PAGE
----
According to executive leadership consultant Natasha Sistrunk Robinson, having an experienced colleague take you under their wing can help you clarify your long-term career goals. Along the way, you’ll also hone valuable professional skills you can take with you as you progress through your career. Connecting with a mentor who works within your organization is particularly powerful because they can share their own experiences with the company, giving you further insight into the organization’s culture and operations.
Robinson also encourages professionals to embrace the emotional benefits of a mentor-mentee relationship.
“Many employees feel like they can’t be vulnerable or share their whole selves at work,” she says. But opening yourself up to support and guidance from an experienced colleague can boost both confidence and performance.
For the Mentor
Professionals who mentor others are often more satisfied in their careers and more committed to their organizations. Studies also suggest mentors may even see a boost in their own job performance.
According to Robinson, strong mentor-mentee relationships should be mutually beneficial. Imparting your wisdom to a mentee helps them succeed, and the mere act of offering your expertise puts you in a position to examine and improve your own performance, making you a better leader in the process.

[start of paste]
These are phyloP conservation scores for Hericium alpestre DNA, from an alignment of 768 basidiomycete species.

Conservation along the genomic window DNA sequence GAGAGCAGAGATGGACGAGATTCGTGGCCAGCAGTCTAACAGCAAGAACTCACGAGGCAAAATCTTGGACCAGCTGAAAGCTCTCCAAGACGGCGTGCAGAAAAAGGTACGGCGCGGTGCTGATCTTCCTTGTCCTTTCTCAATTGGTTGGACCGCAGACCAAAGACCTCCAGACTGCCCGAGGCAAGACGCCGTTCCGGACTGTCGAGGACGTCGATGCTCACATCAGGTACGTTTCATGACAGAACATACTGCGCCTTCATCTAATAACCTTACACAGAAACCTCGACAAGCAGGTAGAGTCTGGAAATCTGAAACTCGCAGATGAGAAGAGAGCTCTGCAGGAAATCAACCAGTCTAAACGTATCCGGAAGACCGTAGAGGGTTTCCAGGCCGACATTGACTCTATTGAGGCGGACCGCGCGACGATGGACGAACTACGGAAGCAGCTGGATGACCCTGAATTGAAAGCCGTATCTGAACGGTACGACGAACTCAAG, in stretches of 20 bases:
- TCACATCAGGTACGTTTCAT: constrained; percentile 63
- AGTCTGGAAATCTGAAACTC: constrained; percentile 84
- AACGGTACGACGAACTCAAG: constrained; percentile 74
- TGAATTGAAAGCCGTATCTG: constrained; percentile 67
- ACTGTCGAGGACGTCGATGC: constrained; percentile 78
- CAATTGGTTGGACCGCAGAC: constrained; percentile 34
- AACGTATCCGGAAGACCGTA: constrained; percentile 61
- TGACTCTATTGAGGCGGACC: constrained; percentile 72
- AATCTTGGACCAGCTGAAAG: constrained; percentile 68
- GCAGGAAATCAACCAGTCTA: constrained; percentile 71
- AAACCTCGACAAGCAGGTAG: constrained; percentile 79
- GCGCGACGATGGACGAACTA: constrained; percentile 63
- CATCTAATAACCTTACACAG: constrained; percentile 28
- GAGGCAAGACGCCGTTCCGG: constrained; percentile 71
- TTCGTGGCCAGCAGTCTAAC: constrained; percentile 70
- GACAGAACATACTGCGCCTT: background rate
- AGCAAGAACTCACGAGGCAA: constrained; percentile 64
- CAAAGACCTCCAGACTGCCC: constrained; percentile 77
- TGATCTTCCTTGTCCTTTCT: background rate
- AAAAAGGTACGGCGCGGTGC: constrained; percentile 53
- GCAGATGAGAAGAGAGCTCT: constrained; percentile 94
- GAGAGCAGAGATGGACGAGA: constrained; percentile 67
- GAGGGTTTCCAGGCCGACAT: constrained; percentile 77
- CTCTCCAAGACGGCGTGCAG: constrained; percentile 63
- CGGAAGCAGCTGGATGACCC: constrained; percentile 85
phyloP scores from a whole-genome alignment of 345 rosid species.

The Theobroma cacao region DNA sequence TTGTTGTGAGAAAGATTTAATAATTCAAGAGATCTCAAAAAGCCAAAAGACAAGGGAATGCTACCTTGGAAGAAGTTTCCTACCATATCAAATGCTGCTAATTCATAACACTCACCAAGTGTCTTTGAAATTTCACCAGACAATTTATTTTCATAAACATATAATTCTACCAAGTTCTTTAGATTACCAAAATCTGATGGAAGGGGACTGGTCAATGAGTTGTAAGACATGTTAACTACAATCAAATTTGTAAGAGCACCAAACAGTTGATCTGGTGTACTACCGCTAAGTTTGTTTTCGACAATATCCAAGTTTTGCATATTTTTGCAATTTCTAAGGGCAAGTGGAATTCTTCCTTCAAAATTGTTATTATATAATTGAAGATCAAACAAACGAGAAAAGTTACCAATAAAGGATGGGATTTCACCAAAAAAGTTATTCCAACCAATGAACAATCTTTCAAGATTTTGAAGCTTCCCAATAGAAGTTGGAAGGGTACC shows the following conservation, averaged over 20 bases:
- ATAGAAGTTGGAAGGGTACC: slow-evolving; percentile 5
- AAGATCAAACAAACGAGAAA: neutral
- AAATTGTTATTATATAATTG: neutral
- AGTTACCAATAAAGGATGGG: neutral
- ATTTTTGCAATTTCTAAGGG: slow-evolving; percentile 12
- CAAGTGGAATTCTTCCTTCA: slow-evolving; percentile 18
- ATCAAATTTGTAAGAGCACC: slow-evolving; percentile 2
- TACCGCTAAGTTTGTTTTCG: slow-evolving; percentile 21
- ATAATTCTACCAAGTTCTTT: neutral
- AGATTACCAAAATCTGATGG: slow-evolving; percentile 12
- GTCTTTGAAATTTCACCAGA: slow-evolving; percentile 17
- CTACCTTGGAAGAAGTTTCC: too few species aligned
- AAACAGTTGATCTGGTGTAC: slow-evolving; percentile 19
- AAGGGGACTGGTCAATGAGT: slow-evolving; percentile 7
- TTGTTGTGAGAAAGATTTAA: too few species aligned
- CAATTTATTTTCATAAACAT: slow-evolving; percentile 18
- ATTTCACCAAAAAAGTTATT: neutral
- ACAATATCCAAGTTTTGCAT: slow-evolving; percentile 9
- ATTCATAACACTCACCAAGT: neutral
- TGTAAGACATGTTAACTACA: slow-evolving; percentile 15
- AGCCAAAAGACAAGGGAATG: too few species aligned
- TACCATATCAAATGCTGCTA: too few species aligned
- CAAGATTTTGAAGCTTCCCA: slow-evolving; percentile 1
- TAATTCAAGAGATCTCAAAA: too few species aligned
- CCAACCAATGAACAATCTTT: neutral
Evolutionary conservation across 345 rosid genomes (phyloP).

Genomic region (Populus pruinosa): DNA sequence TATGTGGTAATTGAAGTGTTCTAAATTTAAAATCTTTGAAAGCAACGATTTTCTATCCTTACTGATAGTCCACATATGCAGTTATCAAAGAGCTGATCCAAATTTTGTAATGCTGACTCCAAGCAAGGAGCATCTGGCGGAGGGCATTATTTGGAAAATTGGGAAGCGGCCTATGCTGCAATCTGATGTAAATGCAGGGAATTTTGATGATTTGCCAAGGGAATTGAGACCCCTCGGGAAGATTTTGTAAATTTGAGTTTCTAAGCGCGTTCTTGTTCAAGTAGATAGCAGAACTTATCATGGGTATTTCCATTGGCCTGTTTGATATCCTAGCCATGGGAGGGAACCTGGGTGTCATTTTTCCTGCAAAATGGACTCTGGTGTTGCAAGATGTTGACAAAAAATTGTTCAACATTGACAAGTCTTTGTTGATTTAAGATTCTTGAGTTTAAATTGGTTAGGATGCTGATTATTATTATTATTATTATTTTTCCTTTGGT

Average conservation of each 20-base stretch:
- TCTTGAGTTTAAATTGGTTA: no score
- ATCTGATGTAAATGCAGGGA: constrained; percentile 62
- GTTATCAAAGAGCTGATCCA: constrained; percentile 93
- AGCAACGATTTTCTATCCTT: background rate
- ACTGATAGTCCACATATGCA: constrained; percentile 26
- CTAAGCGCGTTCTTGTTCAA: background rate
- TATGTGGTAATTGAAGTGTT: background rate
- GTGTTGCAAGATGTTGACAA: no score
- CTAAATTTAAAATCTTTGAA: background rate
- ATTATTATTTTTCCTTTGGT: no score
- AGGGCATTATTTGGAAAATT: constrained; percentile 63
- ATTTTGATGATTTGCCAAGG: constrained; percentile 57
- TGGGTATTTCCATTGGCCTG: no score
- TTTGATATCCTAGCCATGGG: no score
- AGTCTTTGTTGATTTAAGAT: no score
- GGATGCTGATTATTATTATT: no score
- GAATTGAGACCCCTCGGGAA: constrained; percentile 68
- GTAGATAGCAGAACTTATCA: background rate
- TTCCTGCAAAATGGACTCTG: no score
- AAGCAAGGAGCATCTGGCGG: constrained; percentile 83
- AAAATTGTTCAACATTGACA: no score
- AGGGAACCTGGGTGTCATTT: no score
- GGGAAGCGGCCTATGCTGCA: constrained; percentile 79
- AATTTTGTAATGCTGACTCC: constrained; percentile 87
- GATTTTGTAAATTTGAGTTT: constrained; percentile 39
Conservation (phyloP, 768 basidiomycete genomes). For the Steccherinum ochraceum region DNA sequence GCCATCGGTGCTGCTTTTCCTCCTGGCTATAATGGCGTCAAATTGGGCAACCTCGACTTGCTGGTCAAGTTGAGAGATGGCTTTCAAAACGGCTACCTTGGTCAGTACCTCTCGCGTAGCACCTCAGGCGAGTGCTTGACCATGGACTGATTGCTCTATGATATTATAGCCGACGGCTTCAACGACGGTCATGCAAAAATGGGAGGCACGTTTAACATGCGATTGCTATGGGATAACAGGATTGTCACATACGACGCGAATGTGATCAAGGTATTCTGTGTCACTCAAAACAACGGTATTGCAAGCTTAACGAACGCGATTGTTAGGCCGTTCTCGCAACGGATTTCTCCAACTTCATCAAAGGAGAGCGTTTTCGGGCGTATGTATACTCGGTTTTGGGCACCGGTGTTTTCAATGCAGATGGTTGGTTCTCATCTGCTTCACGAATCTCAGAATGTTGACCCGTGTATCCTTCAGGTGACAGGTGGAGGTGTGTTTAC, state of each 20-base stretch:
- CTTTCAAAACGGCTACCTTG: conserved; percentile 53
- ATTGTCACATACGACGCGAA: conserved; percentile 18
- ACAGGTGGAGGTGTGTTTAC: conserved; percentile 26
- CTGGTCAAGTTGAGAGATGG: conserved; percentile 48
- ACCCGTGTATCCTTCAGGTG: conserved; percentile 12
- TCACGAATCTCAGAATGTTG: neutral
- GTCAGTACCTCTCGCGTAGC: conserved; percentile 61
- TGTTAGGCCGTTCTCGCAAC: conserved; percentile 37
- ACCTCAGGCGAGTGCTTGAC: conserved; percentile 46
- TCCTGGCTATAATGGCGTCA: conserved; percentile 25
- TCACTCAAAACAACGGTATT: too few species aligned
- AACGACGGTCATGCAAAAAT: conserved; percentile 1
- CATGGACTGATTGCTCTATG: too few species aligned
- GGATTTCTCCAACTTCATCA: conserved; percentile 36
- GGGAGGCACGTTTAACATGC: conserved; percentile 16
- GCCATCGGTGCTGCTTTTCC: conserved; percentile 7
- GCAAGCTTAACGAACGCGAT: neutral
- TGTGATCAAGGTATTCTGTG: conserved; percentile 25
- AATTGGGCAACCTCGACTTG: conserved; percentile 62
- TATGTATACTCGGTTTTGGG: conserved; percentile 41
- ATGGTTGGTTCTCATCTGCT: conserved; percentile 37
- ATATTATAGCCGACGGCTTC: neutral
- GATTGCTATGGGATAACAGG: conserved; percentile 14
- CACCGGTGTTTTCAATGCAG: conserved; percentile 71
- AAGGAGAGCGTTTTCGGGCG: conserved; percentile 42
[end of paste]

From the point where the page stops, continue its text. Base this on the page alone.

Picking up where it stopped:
As we continue in this season of rest and reflection, let us contemplate the life and work of Jesus.
Jesus was a masterful leader. He was intentional. Purposeful.
When we think of his influence, and how his message continues to grow thousands of years and billions of followers later, we are in awe because he did not do the successful, popular or inspiring things. He did not seek fame. He did not lord his power over others or try to establish an empire on earth. He did not have social media or the benefits of technology.
Jesus was true to his teachings, even when it was difficult for his audience to hear:
“Anyone who loves his father or mother more than me is not worthy of me” (Matt. 10:37).
“Follow me, and let the dead bury their own dead” (Matt. 8:22).
“Anyone who does not carry his cross and follow me cannot be my disciple” (Luke 14:27).
Simply put, Jesus did not go big. On the contrary, oftentimes when he had a large crowd or performed a miracle, he drew away for times of rest.
In those sacred moments, Jesus taught his disciples the truths about the kingdom of God, and informed them of the purpose to which they were called.
We are publishing the last episode of “A Sojourner’s Truth” podcast, Season 2 with a conversation about peer mentoring. I am having this conversation with my dear friend, sister, and peer mentor, Lieutenant Colonel (select) NaTasha Everly. You can SUBSCRIBE on iTunes, Spotify, and SoundCloud.
NaTasha Everly is a native of North Carolina and graduate of the United States Naval Academy. She has served 17 years in the Marine Corps and traveled all over the world. NaTasha is married to an another active duty Marine and they have 3 young children (6, 3, 1). In her past time, NaTasha enjoys spending quality time with her family, volunteering and organizing non-profit events, reading (or rather listening to audio books), watching movies, and cultivating meaningful relationships with new and old friends.
In this episode, we answer some of your mentoring questions from throughout the season. I recommend checking out Truth’s Table season, “Are You Okay, Sis,” to get practical tips and expert input on mentoring those with mental illness.